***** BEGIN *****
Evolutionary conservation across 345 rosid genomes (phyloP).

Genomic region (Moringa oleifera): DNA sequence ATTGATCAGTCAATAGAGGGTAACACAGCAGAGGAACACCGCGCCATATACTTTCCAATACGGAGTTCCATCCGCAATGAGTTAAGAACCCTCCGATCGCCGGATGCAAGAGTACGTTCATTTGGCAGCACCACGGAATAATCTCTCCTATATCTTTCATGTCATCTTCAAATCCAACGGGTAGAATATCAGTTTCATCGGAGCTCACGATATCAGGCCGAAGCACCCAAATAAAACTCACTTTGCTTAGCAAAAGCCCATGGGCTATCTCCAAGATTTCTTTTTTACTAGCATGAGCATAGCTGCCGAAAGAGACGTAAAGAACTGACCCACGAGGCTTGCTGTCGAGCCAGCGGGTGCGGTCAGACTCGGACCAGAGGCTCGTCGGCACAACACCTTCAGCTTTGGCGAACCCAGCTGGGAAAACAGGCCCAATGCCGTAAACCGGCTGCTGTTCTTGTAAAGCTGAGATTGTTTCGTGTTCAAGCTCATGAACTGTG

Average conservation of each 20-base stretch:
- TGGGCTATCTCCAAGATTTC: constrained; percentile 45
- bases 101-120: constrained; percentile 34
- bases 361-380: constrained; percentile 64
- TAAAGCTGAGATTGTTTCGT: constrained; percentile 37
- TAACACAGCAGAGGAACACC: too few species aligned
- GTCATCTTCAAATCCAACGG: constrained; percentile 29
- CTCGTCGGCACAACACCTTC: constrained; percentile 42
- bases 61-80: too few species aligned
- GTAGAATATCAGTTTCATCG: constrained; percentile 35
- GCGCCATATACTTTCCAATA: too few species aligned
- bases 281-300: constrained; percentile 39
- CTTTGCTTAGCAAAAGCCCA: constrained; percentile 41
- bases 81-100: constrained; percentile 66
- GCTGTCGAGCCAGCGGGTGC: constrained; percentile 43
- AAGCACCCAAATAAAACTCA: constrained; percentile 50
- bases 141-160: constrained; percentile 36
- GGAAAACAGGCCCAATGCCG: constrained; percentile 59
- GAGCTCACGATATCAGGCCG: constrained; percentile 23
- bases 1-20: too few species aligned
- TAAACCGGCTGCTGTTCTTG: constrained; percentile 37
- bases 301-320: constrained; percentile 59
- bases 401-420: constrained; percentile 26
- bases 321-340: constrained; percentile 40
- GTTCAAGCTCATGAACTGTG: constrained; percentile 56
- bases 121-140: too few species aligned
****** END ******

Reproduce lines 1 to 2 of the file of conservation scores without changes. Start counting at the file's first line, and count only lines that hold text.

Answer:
Evolutionary conservation across 345 rosid genomes (phyloP).

Genomic region (Moringa oleifera): DNA sequence ATTGATCAGTCAATAGAGGGTAACACAGCAGAGGAACACCGCGCCATATACTTTCCAATACGGAGTTCCATCCGCAATGAGTTAAGAACCCTCCGATCGCCGGATGCAAGAGTACGTTCATTTGGCAGCACCACGGAATAATCTCTCCTATATCTTTCATGTCATCTTCAAATCCAACGGGTAGAATATCAGTTTCATCGGAGCTCACGATATCAGGCCGAAGCACCCAAATAAAACTCACTTTGCTTAGCAAAAGCCCATGGGCTATCTCCAAGATTTCTTTTTTACTAGCATGAGCATAGCTGCCGAAAGAGACGTAAAGAACTGACCCACGAGGCTTGCTGTCGAGCCAGCGGGTGCGGTCAGACTCGGACCAGAGGCTCGTCGGCACAACACCTTCAGCTTTGGCGAACCCAGCTGGGAAAACAGGCCCAATGCCGTAAACCGGCTGCTGTTCTTGTAAAGCTGAGATTGTTTCGTGTTCAAGCTCATGAACTGTG